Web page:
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Poll Asks Duals for Opt-Out Reasoning

According to Field Poll results released yesterday, most of the Californians dually eligible for Medi-Cal and Medicare who are opting out of a program designed to improve care coordination are choosing not to join for a relatively simple reason — they’re wary of altering their care.

“It’s really a fear of change,” said Mark DiCamillo, senior vice president of Field Research who led the study. “This population just didn’t want to change their health care services, or they were concerned they might potentially lose their personal doctor.”

The other major finding, he said, is that 70% of the people who had not opted out and instead enrolled in Cal MediConnect were well-satisfied with their care.

“I had been reading about all the problems Cal MediConnect was having,” DiCamillo said. “But you’re looking at 70% satisfaction and that’s extremely good, so that was somewhat surprising to me.”

The survey polled those eligible for Cal MediConnect — also known as the duals demonstration project — in five of the seven counties where it is offered. The program combines the services and funding of Medicare and Medi-Cal benefits in an attempt to better manage care for the frail and elderly duals population.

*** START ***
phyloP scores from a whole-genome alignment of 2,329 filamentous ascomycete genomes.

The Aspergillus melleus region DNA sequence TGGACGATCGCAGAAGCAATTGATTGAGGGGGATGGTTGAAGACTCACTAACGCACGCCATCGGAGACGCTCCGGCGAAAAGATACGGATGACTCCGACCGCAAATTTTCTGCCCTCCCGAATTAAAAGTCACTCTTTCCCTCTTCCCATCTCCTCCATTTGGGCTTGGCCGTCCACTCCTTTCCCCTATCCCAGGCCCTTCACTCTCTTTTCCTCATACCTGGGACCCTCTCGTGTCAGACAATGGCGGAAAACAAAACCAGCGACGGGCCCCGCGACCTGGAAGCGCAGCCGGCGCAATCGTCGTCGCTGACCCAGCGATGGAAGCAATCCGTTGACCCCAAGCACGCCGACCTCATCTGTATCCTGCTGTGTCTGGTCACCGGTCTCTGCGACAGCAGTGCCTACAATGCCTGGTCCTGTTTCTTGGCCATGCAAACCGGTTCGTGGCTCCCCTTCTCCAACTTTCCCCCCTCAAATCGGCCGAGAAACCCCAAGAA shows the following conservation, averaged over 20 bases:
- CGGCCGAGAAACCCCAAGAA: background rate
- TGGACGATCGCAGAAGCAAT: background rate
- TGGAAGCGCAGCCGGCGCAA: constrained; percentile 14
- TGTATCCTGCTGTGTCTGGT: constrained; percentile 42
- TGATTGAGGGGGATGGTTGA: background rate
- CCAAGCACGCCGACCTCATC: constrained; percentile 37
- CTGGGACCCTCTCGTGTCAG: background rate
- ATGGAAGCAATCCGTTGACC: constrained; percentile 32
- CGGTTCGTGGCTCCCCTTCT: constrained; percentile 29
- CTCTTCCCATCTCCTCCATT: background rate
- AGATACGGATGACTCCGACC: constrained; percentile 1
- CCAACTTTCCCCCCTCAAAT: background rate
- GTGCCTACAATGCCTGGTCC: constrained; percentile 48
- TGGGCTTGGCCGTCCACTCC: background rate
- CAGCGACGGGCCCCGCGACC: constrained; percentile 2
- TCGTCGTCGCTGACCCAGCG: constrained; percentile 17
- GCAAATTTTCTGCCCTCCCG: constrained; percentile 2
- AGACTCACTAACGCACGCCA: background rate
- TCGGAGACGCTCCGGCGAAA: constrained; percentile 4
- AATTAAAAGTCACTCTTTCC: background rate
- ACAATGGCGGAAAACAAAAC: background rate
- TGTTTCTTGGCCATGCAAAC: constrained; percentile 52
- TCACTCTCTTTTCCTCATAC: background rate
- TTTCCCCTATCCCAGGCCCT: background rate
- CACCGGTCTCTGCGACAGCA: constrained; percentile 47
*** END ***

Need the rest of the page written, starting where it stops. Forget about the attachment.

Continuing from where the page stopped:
The survey has not yet polled anyone in Orange County, where the opt-out rate has been the highest of the seven counties. Those Orange County surveys will start in 2016, DiCamillo said. However, opt-out rates also have been much higher in Los Angeles County — and DiCamillo said there was not much statistical difference in the answers and attitudes of people in LA County compared to people in the other four polled counties. 

“Looking at LA versus non-LA, there wasn’t much difference to speak of,” DiCamillo said. “In general there weren’t that many differences between counties.”

Given the demographics of the duals population – older, with multiple chronic conditions, multiple medications, with limited English proficiency, limited education and a higher percentage of those with cognitive issues — it makes sense that a higher percentage of them might opt out of a new program, DiCamillo said.

“The opt-outs [in comparison to those in Cal MediConnect] tend to be in poor health, tend to use a cane or a wheelchair, are more likely to be sicker,” DiCamillo said.

“If you had to generalize you’d say they’re a little older, a little worse health and they don’t want to change,” he said. “They’re less willing to change into a new program.”

The SCAN Foundation paid for the surveys to be conducted, DiCamillo said, and they’re being completed in conjunction with the California Department of Health Care Services.

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